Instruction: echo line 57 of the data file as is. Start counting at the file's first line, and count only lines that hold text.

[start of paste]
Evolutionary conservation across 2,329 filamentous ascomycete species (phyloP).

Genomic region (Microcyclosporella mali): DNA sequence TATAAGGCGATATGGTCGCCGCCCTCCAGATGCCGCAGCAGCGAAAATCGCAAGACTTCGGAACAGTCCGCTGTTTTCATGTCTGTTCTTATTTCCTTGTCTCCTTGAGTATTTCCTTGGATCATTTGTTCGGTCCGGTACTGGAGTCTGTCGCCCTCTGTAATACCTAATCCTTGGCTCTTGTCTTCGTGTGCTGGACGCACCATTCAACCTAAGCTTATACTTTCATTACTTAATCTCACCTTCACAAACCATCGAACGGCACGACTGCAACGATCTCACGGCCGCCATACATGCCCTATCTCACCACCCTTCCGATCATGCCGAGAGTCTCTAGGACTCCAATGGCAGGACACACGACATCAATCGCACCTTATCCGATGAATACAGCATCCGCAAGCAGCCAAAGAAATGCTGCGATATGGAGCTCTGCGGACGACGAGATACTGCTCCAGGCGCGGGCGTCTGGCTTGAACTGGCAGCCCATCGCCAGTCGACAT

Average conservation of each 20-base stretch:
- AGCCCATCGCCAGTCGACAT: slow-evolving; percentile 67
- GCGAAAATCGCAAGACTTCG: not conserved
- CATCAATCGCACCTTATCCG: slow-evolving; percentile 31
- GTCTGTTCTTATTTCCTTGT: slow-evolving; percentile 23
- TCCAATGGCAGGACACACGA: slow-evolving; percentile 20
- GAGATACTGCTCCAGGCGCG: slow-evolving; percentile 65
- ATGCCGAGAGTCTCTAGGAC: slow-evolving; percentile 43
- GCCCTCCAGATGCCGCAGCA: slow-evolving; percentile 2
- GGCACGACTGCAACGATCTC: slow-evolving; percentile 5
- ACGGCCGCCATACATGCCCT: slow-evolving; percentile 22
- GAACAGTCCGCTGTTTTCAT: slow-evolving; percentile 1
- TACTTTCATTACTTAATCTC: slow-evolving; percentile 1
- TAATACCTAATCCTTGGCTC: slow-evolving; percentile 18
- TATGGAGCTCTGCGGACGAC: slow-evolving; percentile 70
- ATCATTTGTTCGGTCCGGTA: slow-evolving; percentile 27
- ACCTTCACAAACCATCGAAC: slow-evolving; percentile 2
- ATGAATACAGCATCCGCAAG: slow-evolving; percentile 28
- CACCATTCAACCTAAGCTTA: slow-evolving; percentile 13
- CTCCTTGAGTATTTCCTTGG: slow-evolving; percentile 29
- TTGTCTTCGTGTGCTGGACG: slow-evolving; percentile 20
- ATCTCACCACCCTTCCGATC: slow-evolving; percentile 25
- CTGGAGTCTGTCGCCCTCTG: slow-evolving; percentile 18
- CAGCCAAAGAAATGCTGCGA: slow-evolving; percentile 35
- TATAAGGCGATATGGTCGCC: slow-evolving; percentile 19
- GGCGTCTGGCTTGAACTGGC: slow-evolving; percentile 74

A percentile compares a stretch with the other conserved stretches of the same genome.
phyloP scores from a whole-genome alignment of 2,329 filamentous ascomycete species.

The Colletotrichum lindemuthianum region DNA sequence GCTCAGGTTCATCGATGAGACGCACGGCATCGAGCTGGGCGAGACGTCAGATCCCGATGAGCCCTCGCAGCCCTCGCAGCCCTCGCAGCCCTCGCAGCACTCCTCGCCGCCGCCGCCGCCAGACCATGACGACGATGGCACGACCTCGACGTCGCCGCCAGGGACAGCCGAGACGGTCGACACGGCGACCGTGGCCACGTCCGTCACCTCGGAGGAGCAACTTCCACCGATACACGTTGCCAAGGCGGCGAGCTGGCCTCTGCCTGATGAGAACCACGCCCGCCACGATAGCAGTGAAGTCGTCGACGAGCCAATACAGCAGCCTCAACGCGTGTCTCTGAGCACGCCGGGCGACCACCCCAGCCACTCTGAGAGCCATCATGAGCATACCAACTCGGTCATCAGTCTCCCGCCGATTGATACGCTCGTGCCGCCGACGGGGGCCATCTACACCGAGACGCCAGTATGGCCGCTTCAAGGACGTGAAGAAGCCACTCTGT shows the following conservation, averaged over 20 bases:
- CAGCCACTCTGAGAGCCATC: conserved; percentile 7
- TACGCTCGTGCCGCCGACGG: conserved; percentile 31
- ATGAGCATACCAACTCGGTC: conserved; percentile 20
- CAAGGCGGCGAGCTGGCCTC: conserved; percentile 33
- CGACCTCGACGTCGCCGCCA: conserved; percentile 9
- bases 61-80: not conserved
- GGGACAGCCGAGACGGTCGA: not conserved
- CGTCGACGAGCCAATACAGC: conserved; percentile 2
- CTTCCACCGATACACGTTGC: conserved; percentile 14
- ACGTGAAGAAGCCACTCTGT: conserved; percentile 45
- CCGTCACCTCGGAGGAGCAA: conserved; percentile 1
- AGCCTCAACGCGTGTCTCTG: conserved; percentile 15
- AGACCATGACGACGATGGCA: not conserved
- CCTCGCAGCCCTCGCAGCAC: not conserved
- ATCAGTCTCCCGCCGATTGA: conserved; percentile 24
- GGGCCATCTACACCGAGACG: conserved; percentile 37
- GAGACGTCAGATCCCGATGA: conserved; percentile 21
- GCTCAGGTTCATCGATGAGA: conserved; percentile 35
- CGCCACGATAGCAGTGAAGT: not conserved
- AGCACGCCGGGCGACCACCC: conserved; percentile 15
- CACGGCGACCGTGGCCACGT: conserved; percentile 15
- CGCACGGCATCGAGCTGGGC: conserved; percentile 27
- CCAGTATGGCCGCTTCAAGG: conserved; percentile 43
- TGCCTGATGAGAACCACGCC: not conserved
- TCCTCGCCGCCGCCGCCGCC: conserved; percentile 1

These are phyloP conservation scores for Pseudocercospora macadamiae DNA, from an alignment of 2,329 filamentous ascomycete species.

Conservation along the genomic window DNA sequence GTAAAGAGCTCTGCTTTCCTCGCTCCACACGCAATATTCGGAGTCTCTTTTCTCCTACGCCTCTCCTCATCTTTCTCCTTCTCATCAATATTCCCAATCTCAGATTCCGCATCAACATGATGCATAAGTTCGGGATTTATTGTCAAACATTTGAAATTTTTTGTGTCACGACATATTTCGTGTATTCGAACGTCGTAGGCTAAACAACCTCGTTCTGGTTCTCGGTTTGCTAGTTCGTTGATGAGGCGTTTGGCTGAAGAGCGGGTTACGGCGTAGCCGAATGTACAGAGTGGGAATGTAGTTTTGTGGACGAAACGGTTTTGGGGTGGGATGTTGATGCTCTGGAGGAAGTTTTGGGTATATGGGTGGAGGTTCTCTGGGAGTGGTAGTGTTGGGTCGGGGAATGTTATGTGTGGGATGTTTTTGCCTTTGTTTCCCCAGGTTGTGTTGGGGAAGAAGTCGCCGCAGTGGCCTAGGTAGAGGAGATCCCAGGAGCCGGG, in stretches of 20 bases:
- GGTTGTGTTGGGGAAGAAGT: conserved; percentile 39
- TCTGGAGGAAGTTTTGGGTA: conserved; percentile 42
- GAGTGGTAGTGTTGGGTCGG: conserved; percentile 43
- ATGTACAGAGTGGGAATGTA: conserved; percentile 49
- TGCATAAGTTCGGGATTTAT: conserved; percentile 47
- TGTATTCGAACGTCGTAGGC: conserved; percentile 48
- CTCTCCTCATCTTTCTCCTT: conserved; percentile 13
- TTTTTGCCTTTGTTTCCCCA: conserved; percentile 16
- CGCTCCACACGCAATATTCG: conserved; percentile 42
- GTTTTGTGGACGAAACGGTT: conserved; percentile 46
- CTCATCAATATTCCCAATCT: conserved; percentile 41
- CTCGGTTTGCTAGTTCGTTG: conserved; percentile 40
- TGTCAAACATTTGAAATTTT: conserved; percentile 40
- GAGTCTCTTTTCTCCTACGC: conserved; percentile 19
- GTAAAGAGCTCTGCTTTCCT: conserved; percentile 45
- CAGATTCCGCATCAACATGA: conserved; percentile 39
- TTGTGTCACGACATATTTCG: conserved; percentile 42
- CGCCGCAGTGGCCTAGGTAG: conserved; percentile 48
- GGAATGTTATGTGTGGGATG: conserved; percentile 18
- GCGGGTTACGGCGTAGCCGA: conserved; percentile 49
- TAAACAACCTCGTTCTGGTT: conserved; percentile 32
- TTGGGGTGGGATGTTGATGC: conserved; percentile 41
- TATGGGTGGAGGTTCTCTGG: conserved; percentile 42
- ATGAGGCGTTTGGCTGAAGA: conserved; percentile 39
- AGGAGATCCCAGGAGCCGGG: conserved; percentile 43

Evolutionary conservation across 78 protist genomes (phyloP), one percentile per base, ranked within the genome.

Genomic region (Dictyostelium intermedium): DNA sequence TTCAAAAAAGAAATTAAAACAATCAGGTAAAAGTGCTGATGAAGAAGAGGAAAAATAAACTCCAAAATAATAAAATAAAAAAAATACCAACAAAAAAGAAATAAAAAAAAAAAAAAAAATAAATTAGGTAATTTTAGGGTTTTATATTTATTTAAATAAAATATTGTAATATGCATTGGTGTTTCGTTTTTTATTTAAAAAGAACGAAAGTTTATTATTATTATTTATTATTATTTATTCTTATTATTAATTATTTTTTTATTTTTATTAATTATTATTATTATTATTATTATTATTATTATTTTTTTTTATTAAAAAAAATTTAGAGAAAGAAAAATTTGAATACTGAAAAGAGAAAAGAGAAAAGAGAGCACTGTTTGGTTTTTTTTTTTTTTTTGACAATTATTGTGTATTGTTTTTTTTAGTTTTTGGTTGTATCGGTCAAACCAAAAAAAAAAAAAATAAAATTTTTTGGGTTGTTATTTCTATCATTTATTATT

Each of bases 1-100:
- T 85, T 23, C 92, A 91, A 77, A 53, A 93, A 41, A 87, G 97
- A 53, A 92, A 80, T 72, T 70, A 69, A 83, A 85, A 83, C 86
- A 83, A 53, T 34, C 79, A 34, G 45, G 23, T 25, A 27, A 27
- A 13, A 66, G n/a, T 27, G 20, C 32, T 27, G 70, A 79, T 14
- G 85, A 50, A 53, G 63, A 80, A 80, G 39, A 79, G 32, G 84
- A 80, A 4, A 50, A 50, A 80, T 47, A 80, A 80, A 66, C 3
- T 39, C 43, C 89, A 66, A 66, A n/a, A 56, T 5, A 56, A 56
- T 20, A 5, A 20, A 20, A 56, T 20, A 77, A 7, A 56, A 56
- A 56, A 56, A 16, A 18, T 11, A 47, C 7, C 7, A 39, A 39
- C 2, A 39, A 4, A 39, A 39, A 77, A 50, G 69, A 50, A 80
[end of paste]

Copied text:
These are phyloP conservation scores for Pseudocercospora macadamiae DNA, from an alignment of 2,329 filamentous ascomycete species.